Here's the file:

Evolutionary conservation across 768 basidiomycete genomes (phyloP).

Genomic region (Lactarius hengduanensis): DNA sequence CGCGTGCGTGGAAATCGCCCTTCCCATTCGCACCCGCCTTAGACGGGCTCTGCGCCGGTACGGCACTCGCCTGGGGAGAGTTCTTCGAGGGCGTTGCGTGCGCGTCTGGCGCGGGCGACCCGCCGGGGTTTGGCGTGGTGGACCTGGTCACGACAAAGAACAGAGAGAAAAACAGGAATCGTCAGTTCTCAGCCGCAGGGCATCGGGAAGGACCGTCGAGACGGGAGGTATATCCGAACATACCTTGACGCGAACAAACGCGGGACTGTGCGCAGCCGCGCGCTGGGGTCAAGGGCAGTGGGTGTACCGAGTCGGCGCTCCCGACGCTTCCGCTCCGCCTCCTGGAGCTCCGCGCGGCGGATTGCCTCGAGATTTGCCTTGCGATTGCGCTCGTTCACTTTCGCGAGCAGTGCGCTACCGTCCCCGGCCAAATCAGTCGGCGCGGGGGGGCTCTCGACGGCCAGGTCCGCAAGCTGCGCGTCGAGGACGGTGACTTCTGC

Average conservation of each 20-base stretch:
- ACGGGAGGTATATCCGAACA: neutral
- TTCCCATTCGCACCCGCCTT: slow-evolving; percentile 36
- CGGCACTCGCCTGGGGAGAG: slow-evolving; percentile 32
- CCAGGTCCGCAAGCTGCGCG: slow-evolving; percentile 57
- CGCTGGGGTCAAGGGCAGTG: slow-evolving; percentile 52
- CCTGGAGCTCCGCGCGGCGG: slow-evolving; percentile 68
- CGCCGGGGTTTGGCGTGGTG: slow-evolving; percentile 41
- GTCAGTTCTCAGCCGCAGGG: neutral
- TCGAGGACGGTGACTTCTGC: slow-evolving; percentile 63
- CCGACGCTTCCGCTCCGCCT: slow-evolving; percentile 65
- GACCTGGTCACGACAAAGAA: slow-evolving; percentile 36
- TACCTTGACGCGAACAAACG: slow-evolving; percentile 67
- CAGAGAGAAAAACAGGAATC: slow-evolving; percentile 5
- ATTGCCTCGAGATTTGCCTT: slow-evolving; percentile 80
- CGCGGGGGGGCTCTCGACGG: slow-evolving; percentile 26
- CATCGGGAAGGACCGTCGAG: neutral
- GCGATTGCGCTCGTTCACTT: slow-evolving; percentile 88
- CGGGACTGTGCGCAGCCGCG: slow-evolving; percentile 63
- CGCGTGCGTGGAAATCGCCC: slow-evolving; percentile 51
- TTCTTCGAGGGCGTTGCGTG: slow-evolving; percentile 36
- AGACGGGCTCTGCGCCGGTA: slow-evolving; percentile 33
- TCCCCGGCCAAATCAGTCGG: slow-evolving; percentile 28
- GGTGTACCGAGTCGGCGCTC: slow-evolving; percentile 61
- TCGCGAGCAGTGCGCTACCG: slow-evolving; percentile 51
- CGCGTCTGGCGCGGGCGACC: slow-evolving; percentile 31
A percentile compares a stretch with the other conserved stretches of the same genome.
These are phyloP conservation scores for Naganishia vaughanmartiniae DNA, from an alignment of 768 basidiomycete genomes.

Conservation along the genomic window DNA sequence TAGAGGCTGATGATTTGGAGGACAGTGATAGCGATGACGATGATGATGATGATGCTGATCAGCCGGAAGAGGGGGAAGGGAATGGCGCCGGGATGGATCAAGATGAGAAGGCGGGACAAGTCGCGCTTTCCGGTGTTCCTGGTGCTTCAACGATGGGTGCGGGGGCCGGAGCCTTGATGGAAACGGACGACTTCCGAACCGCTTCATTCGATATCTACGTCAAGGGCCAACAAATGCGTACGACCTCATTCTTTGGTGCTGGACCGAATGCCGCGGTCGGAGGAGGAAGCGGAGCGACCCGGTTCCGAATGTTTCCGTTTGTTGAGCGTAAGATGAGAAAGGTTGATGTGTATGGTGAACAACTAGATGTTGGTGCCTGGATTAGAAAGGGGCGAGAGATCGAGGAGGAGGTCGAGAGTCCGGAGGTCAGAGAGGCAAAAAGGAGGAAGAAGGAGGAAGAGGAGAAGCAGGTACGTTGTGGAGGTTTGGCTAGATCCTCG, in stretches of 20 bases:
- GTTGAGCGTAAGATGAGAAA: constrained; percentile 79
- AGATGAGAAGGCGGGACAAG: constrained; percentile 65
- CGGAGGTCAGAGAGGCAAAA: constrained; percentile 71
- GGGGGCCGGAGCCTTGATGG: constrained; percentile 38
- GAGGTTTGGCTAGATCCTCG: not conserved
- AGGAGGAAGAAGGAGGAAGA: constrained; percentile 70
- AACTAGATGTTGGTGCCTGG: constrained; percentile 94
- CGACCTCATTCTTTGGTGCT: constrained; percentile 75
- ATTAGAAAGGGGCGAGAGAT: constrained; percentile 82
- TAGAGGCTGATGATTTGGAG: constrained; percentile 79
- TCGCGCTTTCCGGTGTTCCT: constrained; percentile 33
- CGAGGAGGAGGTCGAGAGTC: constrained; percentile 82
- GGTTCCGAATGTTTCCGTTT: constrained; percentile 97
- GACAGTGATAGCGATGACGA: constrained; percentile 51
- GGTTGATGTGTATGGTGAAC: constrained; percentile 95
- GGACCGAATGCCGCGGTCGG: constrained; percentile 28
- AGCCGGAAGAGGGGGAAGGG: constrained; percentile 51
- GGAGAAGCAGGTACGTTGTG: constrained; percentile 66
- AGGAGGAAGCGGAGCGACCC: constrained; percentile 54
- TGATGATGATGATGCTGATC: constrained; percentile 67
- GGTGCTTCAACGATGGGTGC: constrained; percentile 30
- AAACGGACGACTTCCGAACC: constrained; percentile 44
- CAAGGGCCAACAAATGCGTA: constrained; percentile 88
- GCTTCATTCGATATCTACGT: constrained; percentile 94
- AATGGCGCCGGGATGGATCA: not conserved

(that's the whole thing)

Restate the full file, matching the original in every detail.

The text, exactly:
Evolutionary conservation across 768 basidiomycete genomes (phyloP).

Genomic region (Lactarius hengduanensis): DNA sequence CGCGTGCGTGGAAATCGCCCTTCCCATTCGCACCCGCCTTAGACGGGCTCTGCGCCGGTACGGCACTCGCCTGGGGAGAGTTCTTCGAGGGCGTTGCGTGCGCGTCTGGCGCGGGCGACCCGCCGGGGTTTGGCGTGGTGGACCTGGTCACGACAAAGAACAGAGAGAAAAACAGGAATCGTCAGTTCTCAGCCGCAGGGCATCGGGAAGGACCGTCGAGACGGGAGGTATATCCGAACATACCTTGACGCGAACAAACGCGGGACTGTGCGCAGCCGCGCGCTGGGGTCAAGGGCAGTGGGTGTACCGAGTCGGCGCTCCCGACGCTTCCGCTCCGCCTCCTGGAGCTCCGCGCGGCGGATTGCCTCGAGATTTGCCTTGCGATTGCGCTCGTTCACTTTCGCGAGCAGTGCGCTACCGTCCCCGGCCAAATCAGTCGGCGCGGGGGGGCTCTCGACGGCCAGGTCCGCAAGCTGCGCGTCGAGGACGGTGACTTCTGC

Average conservation of each 20-base stretch:
- ACGGGAGGTATATCCGAACA: neutral
- TTCCCATTCGCACCCGCCTT: slow-evolving; percentile 36
- CGGCACTCGCCTGGGGAGAG: slow-evolving; percentile 32
- CCAGGTCCGCAAGCTGCGCG: slow-evolving; percentile 57
- CGCTGGGGTCAAGGGCAGTG: slow-evolving; percentile 52
- CCTGGAGCTCCGCGCGGCGG: slow-evolving; percentile 68
- CGCCGGGGTTTGGCGTGGTG: slow-evolving; percentile 41
- GTCAGTTCTCAGCCGCAGGG: neutral
- TCGAGGACGGTGACTTCTGC: slow-evolving; percentile 63
- CCGACGCTTCCGCTCCGCCT: slow-evolving; percentile 65
- GACCTGGTCACGACAAAGAA: slow-evolving; percentile 36
- TACCTTGACGCGAACAAACG: slow-evolving; percentile 67
- CAGAGAGAAAAACAGGAATC: slow-evolving; percentile 5
- ATTGCCTCGAGATTTGCCTT: slow-evolving; percentile 80
- CGCGGGGGGGCTCTCGACGG: slow-evolving; percentile 26
- CATCGGGAAGGACCGTCGAG: neutral
- GCGATTGCGCTCGTTCACTT: slow-evolving; percentile 88
- CGGGACTGTGCGCAGCCGCG: slow-evolving; percentile 63
- CGCGTGCGTGGAAATCGCCC: slow-evolving; percentile 51
- TTCTTCGAGGGCGTTGCGTG: slow-evolving; percentile 36
- AGACGGGCTCTGCGCCGGTA: slow-evolving; percentile 33
- TCCCCGGCCAAATCAGTCGG: slow-evolving; percentile 28
- GGTGTACCGAGTCGGCGCTC: slow-evolving; percentile 61
- TCGCGAGCAGTGCGCTACCG: slow-evolving; percentile 51
- CGCGTCTGGCGCGGGCGACC: slow-evolving; percentile 31
A percentile compares a stretch with the other conserved stretches of the same genome.
These are phyloP conservation scores for Naganishia vaughanmartiniae DNA, from an alignment of 768 basidiomycete genomes.

Conservation along the genomic window DNA sequence TAGAGGCTGATGATTTGGAGGACAGTGATAGCGATGACGATGATGATGATGATGCTGATCAGCCGGAAGAGGGGGAAGGGAATGGCGCCGGGATGGATCAAGATGAGAAGGCGGGACAAGTCGCGCTTTCCGGTGTTCCTGGTGCTTCAACGATGGGTGCGGGGGCCGGAGCCTTGATGGAAACGGACGACTTCCGAACCGCTTCATTCGATATCTACGTCAAGGGCCAACAAATGCGTACGACCTCATTCTTTGGTGCTGGACCGAATGCCGCGGTCGGAGGAGGAAGCGGAGCGACCCGGTTCCGAATGTTTCCGTTTGTTGAGCGTAAGATGAGAAAGGTTGATGTGTATGGTGAACAACTAGATGTTGGTGCCTGGATTAGAAAGGGGCGAGAGATCGAGGAGGAGGTCGAGAGTCCGGAGGTCAGAGAGGCAAAAAGGAGGAAGAAGGAGGAAGAGGAGAAGCAGGTACGTTGTGGAGGTTTGGCTAGATCCTCG, in stretches of 20 bases:
- GTTGAGCGTAAGATGAGAAA: constrained; percentile 79
- AGATGAGAAGGCGGGACAAG: constrained; percentile 65
- CGGAGGTCAGAGAGGCAAAA: constrained; percentile 71
- GGGGGCCGGAGCCTTGATGG: constrained; percentile 38
- GAGGTTTGGCTAGATCCTCG: not conserved
- AGGAGGAAGAAGGAGGAAGA: constrained; percentile 70
- AACTAGATGTTGGTGCCTGG: constrained; percentile 94
- CGACCTCATTCTTTGGTGCT: constrained; percentile 75
- ATTAGAAAGGGGCGAGAGAT: constrained; percentile 82
- TAGAGGCTGATGATTTGGAG: constrained; percentile 79
- TCGCGCTTTCCGGTGTTCCT: constrained; percentile 33
- CGAGGAGGAGGTCGAGAGTC: constrained; percentile 82
- GGTTCCGAATGTTTCCGTTT: constrained; percentile 97
- GACAGTGATAGCGATGACGA: constrained; percentile 51
- GGTTGATGTGTATGGTGAAC: constrained; percentile 95
- GGACCGAATGCCGCGGTCGG: constrained; percentile 28
- AGCCGGAAGAGGGGGAAGGG: constrained; percentile 51
- GGAGAAGCAGGTACGTTGTG: constrained; percentile 66
- AGGAGGAAGCGGAGCGACCC: constrained; percentile 54
- TGATGATGATGATGCTGATC: constrained; percentile 67
- GGTGCTTCAACGATGGGTGC: constrained; percentile 30
- AAACGGACGACTTCCGAACC: constrained; percentile 44
- CAAGGGCCAACAAATGCGTA: constrained; percentile 88
- GCTTCATTCGATATCTACGT: constrained; percentile 94
- AATGGCGCCGGGATGGATCA: not conserved